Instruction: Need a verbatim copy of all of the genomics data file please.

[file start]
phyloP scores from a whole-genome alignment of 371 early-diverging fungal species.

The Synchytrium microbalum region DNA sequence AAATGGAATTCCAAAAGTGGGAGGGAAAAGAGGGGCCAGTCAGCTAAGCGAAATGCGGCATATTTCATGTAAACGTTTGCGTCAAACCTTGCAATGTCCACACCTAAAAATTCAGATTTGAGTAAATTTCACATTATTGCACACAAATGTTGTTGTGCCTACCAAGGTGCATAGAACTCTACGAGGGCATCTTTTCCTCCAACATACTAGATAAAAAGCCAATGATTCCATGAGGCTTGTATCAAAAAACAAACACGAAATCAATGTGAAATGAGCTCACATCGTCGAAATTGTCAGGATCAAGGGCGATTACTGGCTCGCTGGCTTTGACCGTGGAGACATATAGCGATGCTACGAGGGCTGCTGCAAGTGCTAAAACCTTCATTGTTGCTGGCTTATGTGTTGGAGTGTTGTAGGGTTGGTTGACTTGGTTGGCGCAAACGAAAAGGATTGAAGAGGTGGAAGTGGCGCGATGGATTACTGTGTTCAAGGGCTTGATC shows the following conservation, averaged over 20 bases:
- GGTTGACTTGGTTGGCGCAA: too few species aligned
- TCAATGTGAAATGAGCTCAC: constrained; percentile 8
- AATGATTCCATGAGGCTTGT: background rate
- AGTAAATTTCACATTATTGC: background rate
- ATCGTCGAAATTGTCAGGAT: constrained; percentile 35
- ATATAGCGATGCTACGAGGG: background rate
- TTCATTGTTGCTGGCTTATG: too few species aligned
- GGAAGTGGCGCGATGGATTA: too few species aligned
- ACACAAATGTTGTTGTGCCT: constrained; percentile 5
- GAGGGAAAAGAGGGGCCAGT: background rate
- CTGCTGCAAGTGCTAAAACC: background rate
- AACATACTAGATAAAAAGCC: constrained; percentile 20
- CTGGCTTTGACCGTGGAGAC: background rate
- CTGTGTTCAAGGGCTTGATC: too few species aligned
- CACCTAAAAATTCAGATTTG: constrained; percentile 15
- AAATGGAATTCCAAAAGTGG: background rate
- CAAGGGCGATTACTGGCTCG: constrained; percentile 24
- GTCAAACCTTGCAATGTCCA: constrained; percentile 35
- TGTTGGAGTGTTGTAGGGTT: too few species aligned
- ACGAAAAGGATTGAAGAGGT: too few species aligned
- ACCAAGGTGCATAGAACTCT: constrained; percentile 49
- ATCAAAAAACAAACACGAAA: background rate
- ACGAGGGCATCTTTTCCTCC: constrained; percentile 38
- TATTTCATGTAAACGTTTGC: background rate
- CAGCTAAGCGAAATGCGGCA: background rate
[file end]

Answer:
phyloP scores from a whole-genome alignment of 371 early-diverging fungal species.

The Synchytrium microbalum region DNA sequence AAATGGAATTCCAAAAGTGGGAGGGAAAAGAGGGGCCAGTCAGCTAAGCGAAATGCGGCATATTTCATGTAAACGTTTGCGTCAAACCTTGCAATGTCCACACCTAAAAATTCAGATTTGAGTAAATTTCACATTATTGCACACAAATGTTGTTGTGCCTACCAAGGTGCATAGAACTCTACGAGGGCATCTTTTCCTCCAACATACTAGATAAAAAGCCAATGATTCCATGAGGCTTGTATCAAAAAACAAACACGAAATCAATGTGAAATGAGCTCACATCGTCGAAATTGTCAGGATCAAGGGCGATTACTGGCTCGCTGGCTTTGACCGTGGAGACATATAGCGATGCTACGAGGGCTGCTGCAAGTGCTAAAACCTTCATTGTTGCTGGCTTATGTGTTGGAGTGTTGTAGGGTTGGTTGACTTGGTTGGCGCAAACGAAAAGGATTGAAGAGGTGGAAGTGGCGCGATGGATTACTGTGTTCAAGGGCTTGATC shows the following conservation, averaged over 20 bases:
- GGTTGACTTGGTTGGCGCAA: too few species aligned
- TCAATGTGAAATGAGCTCAC: constrained; percentile 8
- AATGATTCCATGAGGCTTGT: background rate
- AGTAAATTTCACATTATTGC: background rate
- ATCGTCGAAATTGTCAGGAT: constrained; percentile 35
- ATATAGCGATGCTACGAGGG: background rate
- TTCATTGTTGCTGGCTTATG: too few species aligned
- GGAAGTGGCGCGATGGATTA: too few species aligned
- ACACAAATGTTGTTGTGCCT: constrained; percentile 5
- GAGGGAAAAGAGGGGCCAGT: background rate
- CTGCTGCAAGTGCTAAAACC: background rate
- AACATACTAGATAAAAAGCC: constrained; percentile 20
- CTGGCTTTGACCGTGGAGAC: background rate
- CTGTGTTCAAGGGCTTGATC: too few species aligned
- CACCTAAAAATTCAGATTTG: constrained; percentile 15
- AAATGGAATTCCAAAAGTGG: background rate
- CAAGGGCGATTACTGGCTCG: constrained; percentile 24
- GTCAAACCTTGCAATGTCCA: constrained; percentile 35
- TGTTGGAGTGTTGTAGGGTT: too few species aligned
- ACGAAAAGGATTGAAGAGGT: too few species aligned
- ACCAAGGTGCATAGAACTCT: constrained; percentile 49
- ATCAAAAAACAAACACGAAA: background rate
- ACGAGGGCATCTTTTCCTCC: constrained; percentile 38
- TATTTCATGTAAACGTTTGC: background rate
- CAGCTAAGCGAAATGCGGCA: background rate